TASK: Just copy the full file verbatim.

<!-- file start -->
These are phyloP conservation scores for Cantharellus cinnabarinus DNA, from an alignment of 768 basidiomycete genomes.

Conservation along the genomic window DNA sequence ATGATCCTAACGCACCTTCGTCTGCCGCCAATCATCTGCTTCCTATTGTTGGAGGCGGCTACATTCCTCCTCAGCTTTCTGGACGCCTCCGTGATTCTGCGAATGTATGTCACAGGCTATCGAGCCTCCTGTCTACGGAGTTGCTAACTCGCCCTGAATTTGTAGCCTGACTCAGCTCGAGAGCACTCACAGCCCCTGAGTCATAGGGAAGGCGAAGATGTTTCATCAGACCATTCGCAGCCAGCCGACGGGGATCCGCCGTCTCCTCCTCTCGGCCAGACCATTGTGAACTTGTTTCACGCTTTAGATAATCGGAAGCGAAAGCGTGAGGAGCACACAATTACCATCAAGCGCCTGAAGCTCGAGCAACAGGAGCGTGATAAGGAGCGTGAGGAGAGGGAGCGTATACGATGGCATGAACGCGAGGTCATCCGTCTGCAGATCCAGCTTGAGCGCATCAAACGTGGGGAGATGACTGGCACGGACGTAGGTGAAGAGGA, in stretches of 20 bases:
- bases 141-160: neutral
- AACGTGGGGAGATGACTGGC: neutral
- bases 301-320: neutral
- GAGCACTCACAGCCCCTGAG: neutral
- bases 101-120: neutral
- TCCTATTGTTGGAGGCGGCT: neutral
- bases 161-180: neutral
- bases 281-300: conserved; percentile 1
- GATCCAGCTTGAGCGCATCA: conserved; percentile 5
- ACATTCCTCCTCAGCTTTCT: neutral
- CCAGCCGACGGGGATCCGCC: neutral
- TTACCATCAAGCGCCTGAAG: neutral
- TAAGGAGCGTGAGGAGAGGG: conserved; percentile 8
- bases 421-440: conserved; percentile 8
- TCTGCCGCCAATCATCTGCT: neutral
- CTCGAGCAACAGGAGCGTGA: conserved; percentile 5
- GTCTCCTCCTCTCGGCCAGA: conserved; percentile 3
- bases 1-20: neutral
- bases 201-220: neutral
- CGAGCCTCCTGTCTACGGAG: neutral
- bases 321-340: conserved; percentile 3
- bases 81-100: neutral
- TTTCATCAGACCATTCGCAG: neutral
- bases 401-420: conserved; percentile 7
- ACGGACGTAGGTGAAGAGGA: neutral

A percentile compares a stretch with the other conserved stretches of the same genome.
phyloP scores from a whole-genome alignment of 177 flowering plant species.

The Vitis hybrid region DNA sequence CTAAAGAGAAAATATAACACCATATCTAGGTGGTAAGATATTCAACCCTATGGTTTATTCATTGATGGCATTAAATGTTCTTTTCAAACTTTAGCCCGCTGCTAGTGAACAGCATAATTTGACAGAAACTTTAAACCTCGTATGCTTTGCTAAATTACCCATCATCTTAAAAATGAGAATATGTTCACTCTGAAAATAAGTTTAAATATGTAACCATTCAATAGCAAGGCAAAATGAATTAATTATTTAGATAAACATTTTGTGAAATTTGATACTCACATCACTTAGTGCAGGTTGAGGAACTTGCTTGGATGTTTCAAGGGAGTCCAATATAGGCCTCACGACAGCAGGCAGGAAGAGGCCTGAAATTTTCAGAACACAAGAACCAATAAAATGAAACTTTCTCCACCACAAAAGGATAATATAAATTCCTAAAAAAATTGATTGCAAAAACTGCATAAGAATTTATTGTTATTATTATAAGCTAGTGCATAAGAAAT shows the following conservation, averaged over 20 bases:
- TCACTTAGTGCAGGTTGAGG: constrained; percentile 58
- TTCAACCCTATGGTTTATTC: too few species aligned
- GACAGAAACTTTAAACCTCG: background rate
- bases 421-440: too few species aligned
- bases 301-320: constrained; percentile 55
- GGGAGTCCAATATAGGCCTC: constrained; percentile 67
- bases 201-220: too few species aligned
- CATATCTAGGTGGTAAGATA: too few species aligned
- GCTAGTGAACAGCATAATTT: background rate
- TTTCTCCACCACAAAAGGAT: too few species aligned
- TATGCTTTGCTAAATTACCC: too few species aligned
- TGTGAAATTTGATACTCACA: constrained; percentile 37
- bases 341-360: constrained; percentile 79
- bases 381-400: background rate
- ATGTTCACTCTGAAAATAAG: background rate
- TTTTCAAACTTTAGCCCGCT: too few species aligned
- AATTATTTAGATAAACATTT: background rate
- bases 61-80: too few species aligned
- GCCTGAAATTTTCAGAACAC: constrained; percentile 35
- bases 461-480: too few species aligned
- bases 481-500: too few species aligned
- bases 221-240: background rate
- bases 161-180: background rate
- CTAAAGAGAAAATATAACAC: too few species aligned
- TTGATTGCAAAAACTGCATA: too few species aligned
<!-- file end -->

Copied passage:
These are phyloP conservation scores for Cantharellus cinnabarinus DNA, from an alignment of 768 basidiomycete genomes.

Conservation along the genomic window DNA sequence ATGATCCTAACGCACCTTCGTCTGCCGCCAATCATCTGCTTCCTATTGTTGGAGGCGGCTACATTCCTCCTCAGCTTTCTGGACGCCTCCGTGATTCTGCGAATGTATGTCACAGGCTATCGAGCCTCCTGTCTACGGAGTTGCTAACTCGCCCTGAATTTGTAGCCTGACTCAGCTCGAGAGCACTCACAGCCCCTGAGTCATAGGGAAGGCGAAGATGTTTCATCAGACCATTCGCAGCCAGCCGACGGGGATCCGCCGTCTCCTCCTCTCGGCCAGACCATTGTGAACTTGTTTCACGCTTTAGATAATCGGAAGCGAAAGCGTGAGGAGCACACAATTACCATCAAGCGCCTGAAGCTCGAGCAACAGGAGCGTGATAAGGAGCGTGAGGAGAGGGAGCGTATACGATGGCATGAACGCGAGGTCATCCGTCTGCAGATCCAGCTTGAGCGCATCAAACGTGGGGAGATGACTGGCACGGACGTAGGTGAAGAGGA, in stretches of 20 bases:
- bases 141-160: neutral
- AACGTGGGGAGATGACTGGC: neutral
- bases 301-320: neutral
- GAGCACTCACAGCCCCTGAG: neutral
- bases 101-120: neutral
- TCCTATTGTTGGAGGCGGCT: neutral
- bases 161-180: neutral
- bases 281-300: conserved; percentile 1
- GATCCAGCTTGAGCGCATCA: conserved; percentile 5
- ACATTCCTCCTCAGCTTTCT: neutral
- CCAGCCGACGGGGATCCGCC: neutral
- TTACCATCAAGCGCCTGAAG: neutral
- TAAGGAGCGTGAGGAGAGGG: conserved; percentile 8
- bases 421-440: conserved; percentile 8
- TCTGCCGCCAATCATCTGCT: neutral
- CTCGAGCAACAGGAGCGTGA: conserved; percentile 5
- GTCTCCTCCTCTCGGCCAGA: conserved; percentile 3
- bases 1-20: neutral
- bases 201-220: neutral
- CGAGCCTCCTGTCTACGGAG: neutral
- bases 321-340: conserved; percentile 3
- bases 81-100: neutral
- TTTCATCAGACCATTCGCAG: neutral
- bases 401-420: conserved; percentile 7
- ACGGACGTAGGTGAAGAGGA: neutral

A percentile compares a stretch with the other conserved stretches of the same genome.
phyloP scores from a whole-genome alignment of 177 flowering plant species.

The Vitis hybrid region DNA sequence CTAAAGAGAAAATATAACACCATATCTAGGTGGTAAGATATTCAACCCTATGGTTTATTCATTGATGGCATTAAATGTTCTTTTCAAACTTTAGCCCGCTGCTAGTGAACAGCATAATTTGACAGAAACTTTAAACCTCGTATGCTTTGCTAAATTACCCATCATCTTAAAAATGAGAATATGTTCACTCTGAAAATAAGTTTAAATATGTAACCATTCAATAGCAAGGCAAAATGAATTAATTATTTAGATAAACATTTTGTGAAATTTGATACTCACATCACTTAGTGCAGGTTGAGGAACTTGCTTGGATGTTTCAAGGGAGTCCAATATAGGCCTCACGACAGCAGGCAGGAAGAGGCCTGAAATTTTCAGAACACAAGAACCAATAAAATGAAACTTTCTCCACCACAAAAGGATAATATAAATTCCTAAAAAAATTGATTGCAAAAACTGCATAAGAATTTATTGTTATTATTATAAGCTAGTGCATAAGAAAT shows the following conservation, averaged over 20 bases:
- TCACTTAGTGCAGGTTGAGG: constrained; percentile 58
- TTCAACCCTATGGTTTATTC: too few species aligned
- GACAGAAACTTTAAACCTCG: background rate
- bases 421-440: too few species aligned
- bases 301-320: constrained; percentile 55
- GGGAGTCCAATATAGGCCTC: constrained; percentile 67
- bases 201-220: too few species aligned
- CATATCTAGGTGGTAAGATA: too few species aligned
- GCTAGTGAACAGCATAATTT: background rate
- TTTCTCCACCACAAAAGGAT: too few species aligned
- TATGCTTTGCTAAATTACCC: too few species aligned
- TGTGAAATTTGATACTCACA: constrained; percentile 37
- bases 341-360: constrained; percentile 79
- bases 381-400: background rate
- ATGTTCACTCTGAAAATAAG: background rate
- TTTTCAAACTTTAGCCCGCT: too few species aligned
- AATTATTTAGATAAACATTT: background rate
- bases 61-80: too few species aligned
- GCCTGAAATTTTCAGAACAC: constrained; percentile 35
- bases 461-480: too few species aligned
- bases 481-500: too few species aligned
- bases 221-240: background rate
- bases 161-180: background rate
- CTAAAGAGAAAATATAACAC: too few species aligned
- TTGATTGCAAAAACTGCATA: too few species aligned